Sunday, 5 February 2012

UKCoRR Members Meeting

About a week ago, I attended the UKCorr 2012 Members meeting. I've been attending these meetings for the past 3 years now, and tend to get something useful out of them. The first meeting I attended back in 2010w as only a month or so after I started working with institutional repositories, so it was something of a baptism of fire. Since then, I've met a lot more Repository Managers and have learnt a lot more about open access and institutional repositories generally.

This meeting was no less useful than previous ones - although I was shattered by the end of it! It takes 2 1/2 hours to get from Bristol to Portsmouth (where the meeting was being held), so the 5 hours of travelling didn't make the day a short one. There was a lot here of interest to me though.

The day started off with a talk on the future direction of UKCoRR - with one of the questions being about whether UKCoRR should consider charging a membership fee in order to improve the services it can offer its members. It's currently free to join, but you have to work on a repository in some capacity.

I've had time to reflect on this a bit since the meeting, and I think that of the two professional bodies I'm a part of - CILIP and UKCoRR - UKCoRR is the one that is most relevant in my day-to-day job. The mailing list means I get answers to questions that are directly relevant to my work (sometimes before I even know I need an answer), and the meetings mean that I can always talk to other managers with similar ideas, thoughts and problems to me.

Being a member of CILIP means that I can officially call myself a Chartered Librarian, but I have to admit that I primarily use it to keep up-to-date on what is happening in the wider library world, particularly in other sectors. I do have other ways of finding this out - ex-colleagues, other people's library blogs, and Twitter are all good sources. And yet I pay CILIP a-not-unnoticeable amount of money every month.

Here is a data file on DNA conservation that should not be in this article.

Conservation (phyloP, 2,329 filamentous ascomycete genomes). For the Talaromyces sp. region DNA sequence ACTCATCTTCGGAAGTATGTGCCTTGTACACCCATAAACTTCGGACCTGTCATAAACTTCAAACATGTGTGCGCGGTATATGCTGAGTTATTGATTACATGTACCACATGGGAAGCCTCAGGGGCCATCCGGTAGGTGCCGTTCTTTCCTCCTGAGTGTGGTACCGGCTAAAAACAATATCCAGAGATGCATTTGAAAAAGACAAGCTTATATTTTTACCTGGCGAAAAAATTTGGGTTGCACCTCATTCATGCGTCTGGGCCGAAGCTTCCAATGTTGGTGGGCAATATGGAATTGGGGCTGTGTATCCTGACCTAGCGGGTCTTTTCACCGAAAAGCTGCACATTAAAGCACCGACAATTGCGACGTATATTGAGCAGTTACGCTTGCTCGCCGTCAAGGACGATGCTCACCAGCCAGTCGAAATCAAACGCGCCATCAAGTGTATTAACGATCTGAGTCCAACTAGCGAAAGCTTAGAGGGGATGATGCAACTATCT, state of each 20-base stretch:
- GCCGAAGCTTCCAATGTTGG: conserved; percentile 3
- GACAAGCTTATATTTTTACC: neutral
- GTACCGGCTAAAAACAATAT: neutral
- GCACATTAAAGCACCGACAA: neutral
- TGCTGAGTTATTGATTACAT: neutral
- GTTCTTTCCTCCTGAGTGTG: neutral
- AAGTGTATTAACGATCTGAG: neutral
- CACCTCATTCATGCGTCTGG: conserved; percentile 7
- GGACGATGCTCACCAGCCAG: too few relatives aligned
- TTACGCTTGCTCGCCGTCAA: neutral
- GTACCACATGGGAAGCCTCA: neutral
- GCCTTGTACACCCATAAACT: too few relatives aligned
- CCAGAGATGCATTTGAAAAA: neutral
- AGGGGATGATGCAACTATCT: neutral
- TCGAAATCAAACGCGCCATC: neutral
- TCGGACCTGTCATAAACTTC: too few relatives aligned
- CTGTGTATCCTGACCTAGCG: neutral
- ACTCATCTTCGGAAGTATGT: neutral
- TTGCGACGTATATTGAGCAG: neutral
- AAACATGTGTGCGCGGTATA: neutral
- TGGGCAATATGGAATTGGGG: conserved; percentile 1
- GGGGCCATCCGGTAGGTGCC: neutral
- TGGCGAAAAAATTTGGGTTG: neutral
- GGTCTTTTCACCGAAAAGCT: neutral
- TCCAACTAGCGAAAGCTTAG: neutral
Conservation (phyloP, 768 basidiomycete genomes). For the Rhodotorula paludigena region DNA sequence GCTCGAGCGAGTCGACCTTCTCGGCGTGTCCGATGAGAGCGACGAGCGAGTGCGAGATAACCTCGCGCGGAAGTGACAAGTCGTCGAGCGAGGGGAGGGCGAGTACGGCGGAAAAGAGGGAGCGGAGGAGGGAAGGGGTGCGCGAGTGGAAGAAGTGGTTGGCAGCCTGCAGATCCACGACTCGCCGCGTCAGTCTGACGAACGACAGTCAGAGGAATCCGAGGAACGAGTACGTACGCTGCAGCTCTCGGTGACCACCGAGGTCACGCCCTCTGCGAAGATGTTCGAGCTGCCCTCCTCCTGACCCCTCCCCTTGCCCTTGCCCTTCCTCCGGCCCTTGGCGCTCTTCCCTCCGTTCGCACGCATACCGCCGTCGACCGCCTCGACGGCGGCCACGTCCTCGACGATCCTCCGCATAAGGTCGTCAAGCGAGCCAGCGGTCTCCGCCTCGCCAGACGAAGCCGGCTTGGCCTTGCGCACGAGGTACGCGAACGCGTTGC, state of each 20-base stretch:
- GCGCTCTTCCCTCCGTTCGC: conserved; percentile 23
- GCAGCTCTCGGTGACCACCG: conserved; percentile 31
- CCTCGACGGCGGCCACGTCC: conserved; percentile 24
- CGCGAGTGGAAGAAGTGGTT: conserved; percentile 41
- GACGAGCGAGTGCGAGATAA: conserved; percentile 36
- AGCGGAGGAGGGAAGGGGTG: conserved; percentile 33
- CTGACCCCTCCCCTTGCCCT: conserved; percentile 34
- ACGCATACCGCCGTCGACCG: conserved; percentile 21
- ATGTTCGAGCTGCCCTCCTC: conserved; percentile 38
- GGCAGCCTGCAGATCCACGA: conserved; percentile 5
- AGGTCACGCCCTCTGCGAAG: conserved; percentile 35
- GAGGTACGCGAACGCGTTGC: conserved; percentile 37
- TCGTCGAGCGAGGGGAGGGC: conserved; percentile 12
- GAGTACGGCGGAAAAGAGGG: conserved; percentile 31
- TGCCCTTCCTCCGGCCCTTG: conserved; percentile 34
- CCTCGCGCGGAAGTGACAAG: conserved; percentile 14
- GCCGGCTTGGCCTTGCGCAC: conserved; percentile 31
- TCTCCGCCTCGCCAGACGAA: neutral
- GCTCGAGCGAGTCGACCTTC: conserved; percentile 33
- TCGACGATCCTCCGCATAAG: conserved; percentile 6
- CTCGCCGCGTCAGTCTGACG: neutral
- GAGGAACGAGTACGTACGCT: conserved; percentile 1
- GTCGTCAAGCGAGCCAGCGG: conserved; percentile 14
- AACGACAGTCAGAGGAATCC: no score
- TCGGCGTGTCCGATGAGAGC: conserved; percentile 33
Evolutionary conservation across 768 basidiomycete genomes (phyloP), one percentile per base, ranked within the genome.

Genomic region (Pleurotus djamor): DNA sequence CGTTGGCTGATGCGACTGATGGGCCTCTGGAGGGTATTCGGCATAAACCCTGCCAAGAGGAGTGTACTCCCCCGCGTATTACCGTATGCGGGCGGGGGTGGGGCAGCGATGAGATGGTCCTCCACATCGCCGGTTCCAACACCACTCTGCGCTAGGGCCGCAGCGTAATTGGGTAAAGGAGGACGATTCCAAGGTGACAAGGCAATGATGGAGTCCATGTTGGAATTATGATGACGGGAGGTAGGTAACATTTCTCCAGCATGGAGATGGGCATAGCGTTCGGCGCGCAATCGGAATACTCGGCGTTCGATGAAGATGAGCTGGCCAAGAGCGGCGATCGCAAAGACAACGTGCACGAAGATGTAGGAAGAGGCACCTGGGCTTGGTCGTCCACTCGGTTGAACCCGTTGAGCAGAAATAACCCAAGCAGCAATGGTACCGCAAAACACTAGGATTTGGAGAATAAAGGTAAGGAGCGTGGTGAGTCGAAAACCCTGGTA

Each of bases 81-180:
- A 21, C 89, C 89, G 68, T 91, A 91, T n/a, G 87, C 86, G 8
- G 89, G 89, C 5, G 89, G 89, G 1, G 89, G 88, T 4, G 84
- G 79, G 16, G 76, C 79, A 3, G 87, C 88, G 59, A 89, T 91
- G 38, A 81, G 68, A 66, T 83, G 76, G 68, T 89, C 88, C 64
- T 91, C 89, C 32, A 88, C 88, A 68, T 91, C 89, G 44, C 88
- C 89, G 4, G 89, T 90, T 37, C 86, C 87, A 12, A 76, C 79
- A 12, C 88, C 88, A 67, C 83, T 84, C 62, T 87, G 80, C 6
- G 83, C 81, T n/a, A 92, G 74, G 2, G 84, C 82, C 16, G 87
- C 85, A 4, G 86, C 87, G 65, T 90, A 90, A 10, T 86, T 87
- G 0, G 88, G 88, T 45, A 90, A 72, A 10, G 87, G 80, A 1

So, in principle, I should be willing to pay UKCoRR some money every month for the benefit they give me in the workplace. In theory, I'd be willing to do so. In practice, I don't know if I could afford it. I don't want to let my CILIP membership lapse (having only Chartered last year, and putting in plenty of effort to do so), but I don't want to lose my UKCoRR membership either. So I probably would stump up the money if it came to it. But the point was made that this wouldn't be true for everybody - there are plenty of Repository Administrators out there for whom working on the repository is just a job, and why should they pay to be able to do their job? Which in turn might make UKCORR less useful for those members who were left... I don't have any answers, this is just where my thinking led me!

So onto the rest of the meeting... hearing from Repository Managers about the Kultur and Kultivate projects (both designed to improve repositories for art and design researchers), their marketing projects, and uploading etheses to their repository were all really interesting talks with some direct relevance to me. Whilst our repository is "Kulturised", I would love (and am planning) to improve the metadata elements for researchers in art and design. We're currently in the middle of a pilot phase for adding etheses to the repository, and marketing the repository is something that every Repository Manager is always thinking about!

The final talk of the day was on OERs, or open educational resources. This is something I have little experience in, and am unlikely to get involved in in any depth in the near future. I was pretty exhausted by this point and tempted to leave early, but decided to hang around for the talk. And I'm glad I did, because it was one of the most enjoyable ones of the day. I learnt a lot about what OERs are, what they hold and the (mass of) associated issues that go with this sort of repository. So if I ever do get involved with OERs, I'll at least have some knowledge about what I'm getting myself into!

1 comment:

  1. Good post, and I had similar thoughts (except that I'm a lapsed CILIP member because I can't afford it - but I probably would stump up for UKCoRR if it was that or lose access to a great resource!)